“At a high level, our main results are in line with a growing set of reports that the pandemic caused an unprecedented shift away from the public education sector, particularly for black, low-income and kindergarten students,” researchers concluded.

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In Seattle, the 1,300 fewer students enrolled in the district this fall will likely cost the public schools approximately $28 million in state funding. Smaller school districts are also experiencing enrollment declines along with a corresponding dip in funding. In West Virginia, Marion County student enrollment is down 230 students this year and the district is set to lose $1 million in school funding as a result. Many students in the district shifted to homeschooling, which has grown to 730 students from about 500 students in a typical year.

The NBER researchers suggest that the pandemic-induced shift away from public schooling is likely to be long-lasting and will have enduring effects on funding.

“These enrollment changes also have clear longer-term fiscal implications for the public school sector and educational consequences for students. To the extent that a large percentage of students remain enrolled in alternative sectors, public school systems will face unprecedented drops in funding,” the researchers conclude.

This is an ideal time for state legislatures to implement school choice policies, such as education savings accounts, vouchers, and tax-credit scholarship programs, to enable education dollars to follow students instead of funding bureaucratic school systems. Indeed, nearly three-quarters of U.S. taxpayers now support education choice policies, and it has been a banner year for school choice, with many states introducing or strengthening choice policies.

These policies make it easier for parents to access the best education option for their children, extending learning choices beyond a district school assignment.

Some commentators look upon the current public schooling exodus with dread and criticize the ongoing privatization of education. This sense of doom is misguided. We don’t have government-run grocery stores assigned to families by their zip code, and food is even more important than education from a survival standpoint.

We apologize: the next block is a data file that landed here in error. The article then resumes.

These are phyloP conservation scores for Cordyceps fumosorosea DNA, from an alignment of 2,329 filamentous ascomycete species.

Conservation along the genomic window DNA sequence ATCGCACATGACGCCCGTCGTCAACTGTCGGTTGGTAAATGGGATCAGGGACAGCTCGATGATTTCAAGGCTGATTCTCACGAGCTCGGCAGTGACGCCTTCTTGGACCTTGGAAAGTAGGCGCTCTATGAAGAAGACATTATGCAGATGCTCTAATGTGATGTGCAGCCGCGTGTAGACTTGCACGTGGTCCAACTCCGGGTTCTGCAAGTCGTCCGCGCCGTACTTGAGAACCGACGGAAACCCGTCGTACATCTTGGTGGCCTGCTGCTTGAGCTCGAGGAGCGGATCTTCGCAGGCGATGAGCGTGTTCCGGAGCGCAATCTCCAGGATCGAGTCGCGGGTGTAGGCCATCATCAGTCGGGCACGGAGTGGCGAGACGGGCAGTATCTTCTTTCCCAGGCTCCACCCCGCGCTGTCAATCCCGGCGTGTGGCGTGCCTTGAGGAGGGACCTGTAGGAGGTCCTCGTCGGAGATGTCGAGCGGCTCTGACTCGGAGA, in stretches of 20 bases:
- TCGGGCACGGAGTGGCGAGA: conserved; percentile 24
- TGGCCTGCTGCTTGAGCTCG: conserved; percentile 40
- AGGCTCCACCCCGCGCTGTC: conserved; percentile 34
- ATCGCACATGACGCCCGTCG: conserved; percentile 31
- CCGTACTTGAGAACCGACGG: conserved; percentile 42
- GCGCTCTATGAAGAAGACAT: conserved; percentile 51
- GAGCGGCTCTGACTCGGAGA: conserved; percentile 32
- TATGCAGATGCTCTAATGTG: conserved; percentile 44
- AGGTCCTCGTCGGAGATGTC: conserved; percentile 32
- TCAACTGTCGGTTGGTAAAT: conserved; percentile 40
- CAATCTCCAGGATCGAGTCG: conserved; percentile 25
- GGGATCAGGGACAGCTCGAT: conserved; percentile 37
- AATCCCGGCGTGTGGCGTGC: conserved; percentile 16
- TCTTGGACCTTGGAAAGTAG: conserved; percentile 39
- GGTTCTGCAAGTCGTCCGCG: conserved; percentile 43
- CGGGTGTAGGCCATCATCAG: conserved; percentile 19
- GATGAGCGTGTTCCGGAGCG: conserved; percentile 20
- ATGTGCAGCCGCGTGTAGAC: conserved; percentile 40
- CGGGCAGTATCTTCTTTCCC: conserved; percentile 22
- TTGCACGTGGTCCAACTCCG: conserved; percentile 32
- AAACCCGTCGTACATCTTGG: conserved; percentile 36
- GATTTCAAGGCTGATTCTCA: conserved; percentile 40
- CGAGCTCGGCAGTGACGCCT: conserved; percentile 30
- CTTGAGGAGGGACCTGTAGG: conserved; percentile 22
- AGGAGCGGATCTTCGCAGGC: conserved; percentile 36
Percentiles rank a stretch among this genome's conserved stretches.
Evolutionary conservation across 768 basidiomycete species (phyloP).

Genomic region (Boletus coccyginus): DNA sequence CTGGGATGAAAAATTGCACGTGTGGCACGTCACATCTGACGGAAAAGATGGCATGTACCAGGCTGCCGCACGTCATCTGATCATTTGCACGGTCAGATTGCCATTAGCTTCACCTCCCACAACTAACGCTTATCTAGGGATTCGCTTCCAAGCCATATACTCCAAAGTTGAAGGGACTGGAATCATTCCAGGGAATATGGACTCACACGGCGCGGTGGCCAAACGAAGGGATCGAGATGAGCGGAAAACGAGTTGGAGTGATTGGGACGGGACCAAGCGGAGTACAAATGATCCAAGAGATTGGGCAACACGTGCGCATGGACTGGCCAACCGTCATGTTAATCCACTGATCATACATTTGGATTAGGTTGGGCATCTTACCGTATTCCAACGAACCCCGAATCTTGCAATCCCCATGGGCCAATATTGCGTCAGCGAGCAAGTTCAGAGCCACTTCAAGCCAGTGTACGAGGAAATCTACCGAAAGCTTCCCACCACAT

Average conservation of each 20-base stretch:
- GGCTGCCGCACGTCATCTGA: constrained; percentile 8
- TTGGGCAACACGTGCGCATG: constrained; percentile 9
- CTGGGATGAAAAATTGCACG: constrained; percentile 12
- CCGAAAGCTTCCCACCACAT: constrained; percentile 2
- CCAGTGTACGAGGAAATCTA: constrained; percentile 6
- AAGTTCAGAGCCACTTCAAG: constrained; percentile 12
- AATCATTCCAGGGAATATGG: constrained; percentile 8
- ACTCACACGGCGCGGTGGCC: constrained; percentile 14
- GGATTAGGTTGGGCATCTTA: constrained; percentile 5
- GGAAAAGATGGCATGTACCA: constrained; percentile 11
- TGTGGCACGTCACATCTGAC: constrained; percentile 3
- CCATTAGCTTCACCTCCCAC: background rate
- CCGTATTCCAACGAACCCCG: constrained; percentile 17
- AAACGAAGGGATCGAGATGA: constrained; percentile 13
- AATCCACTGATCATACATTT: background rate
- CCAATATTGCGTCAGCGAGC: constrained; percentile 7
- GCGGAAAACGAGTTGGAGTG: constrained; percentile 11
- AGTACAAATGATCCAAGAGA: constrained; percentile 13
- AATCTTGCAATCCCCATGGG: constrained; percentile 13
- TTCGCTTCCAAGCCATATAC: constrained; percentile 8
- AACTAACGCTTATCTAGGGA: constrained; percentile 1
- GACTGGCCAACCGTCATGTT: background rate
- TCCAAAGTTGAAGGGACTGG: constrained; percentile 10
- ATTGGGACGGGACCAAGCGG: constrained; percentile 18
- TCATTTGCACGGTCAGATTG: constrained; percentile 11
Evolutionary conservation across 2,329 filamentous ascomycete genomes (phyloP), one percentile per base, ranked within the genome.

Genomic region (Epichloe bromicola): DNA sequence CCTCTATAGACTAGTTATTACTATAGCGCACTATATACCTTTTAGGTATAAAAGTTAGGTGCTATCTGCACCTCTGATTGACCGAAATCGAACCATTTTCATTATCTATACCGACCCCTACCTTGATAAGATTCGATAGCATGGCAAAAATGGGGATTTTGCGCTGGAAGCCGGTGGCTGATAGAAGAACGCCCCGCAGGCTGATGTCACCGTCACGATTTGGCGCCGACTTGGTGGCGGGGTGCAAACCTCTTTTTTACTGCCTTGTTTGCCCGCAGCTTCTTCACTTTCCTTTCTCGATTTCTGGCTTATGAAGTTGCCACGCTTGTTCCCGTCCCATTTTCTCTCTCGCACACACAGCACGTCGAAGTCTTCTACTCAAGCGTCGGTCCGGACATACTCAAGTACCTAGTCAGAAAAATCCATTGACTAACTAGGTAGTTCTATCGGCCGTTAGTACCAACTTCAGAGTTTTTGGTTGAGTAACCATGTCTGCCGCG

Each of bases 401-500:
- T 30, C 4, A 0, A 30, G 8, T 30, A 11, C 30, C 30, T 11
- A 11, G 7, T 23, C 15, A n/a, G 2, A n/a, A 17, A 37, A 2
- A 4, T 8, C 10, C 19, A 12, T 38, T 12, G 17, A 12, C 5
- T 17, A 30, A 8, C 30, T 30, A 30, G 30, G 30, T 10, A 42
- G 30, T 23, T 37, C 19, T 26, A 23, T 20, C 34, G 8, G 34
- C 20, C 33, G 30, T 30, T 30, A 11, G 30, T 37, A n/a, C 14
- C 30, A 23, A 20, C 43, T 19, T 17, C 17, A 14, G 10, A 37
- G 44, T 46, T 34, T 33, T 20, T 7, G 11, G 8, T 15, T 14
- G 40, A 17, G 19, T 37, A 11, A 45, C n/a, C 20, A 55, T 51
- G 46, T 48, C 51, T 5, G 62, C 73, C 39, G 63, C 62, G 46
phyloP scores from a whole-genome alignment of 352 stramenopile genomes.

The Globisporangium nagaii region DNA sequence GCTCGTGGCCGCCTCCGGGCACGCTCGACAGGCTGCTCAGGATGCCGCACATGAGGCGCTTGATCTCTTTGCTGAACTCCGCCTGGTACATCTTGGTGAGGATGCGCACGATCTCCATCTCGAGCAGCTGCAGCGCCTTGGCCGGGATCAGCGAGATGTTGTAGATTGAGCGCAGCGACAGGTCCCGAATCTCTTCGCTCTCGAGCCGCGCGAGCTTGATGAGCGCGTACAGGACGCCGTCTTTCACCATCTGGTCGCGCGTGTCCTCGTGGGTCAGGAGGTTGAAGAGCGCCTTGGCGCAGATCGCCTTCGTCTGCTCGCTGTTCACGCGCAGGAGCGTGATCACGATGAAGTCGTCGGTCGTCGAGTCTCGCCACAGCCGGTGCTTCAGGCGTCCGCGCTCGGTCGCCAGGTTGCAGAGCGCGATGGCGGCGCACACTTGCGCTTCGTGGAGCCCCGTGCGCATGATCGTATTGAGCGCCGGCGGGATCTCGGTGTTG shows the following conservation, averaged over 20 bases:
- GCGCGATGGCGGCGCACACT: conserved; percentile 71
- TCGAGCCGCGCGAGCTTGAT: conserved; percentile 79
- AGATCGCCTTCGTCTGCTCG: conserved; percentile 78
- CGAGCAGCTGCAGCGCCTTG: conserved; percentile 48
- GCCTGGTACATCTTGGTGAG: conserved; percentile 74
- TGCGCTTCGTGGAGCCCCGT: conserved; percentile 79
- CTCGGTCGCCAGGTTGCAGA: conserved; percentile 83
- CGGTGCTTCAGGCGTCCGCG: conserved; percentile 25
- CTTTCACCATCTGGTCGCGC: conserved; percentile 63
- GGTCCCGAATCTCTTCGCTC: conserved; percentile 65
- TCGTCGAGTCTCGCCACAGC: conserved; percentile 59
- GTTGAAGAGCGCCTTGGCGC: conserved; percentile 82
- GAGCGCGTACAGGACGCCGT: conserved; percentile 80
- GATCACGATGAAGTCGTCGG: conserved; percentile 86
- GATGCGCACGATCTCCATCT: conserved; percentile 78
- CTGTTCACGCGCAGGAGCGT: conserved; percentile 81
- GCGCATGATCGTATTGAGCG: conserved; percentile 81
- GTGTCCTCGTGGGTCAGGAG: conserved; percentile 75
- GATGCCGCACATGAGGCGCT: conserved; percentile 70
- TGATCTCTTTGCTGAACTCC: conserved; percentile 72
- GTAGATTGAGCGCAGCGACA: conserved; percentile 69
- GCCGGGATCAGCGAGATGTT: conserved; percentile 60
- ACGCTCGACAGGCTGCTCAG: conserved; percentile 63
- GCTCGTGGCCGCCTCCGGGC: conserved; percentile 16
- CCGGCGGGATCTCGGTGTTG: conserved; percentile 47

What we do have is a wide assortment of private grocery stores, farmers’ markets, and other private, commercial spaces from which consumers choose to buy food. For families in need, taxpayers fund food stamps and similar food-assistance programs that enable consumers to use taxpayer dollars in the form of vouchers to purchase food at the private market of their choice. This is a widely-accepted model as it relates to food, but is somehow excoriated when applied to education.

The current momentum away from government-run schools and toward private education options should be welcomed and embraced. Weakening the government’s monopoly position on education and enabling a flourishing free market of learning opportunities will expand choices for families in much the same way as it does in all other areas of our lives. We don’t have government-run car dealerships, or hair salons, or shoe stores, and yet we are able to buy a car, get our hair cut, and purchase shoes that meet our preferences thanks to a vibrant free market.

As FEE’s founder Leonard Read wrote in his 1964 essay, a truly free market in education would unleash creativity, possibility, and efficiency, just as it has in all other sectors. According to Read:

Creative thought on education would manifest itself in millions of individuals. Such genius as we potentially and compositely pos­sess would assert itself and take the place of deadening restraints. Any person who understands the free market knows, without any qualification whatsoever, that there would be more education and bet­ter education. And a person with a faith in free men is confident that the costs per unit of learning accomplished would be far less.

Far from being worrying, the current exodus from public schools is a positive educational change that is good for families, students, and taxpayers alike. As the government’s grip on education loosens, entrepreneurs are stepping in to create new learning models and schooling alternatives that provide the personalization, flexibility, and variety that we expect in all other parts of our lives. Prompted by the pandemic response that exposed the glaring inadequacies of government schooling, more parents now demand more education choices. Buoyed by an expanding free market in education, these parents and their children will enjoy an abundance of educational solutions in the years to come.

 

Kerry McDonald is a Senior Education Fellow at FEE and author of Unschooled: Raising Curious, Well-Educated Children Outside the Conventional Classroom. She is also an adjunct scholar at The Cato Institute and a regular Forbes contributor.  

Originally published at FEE.org. Reprinted with permission.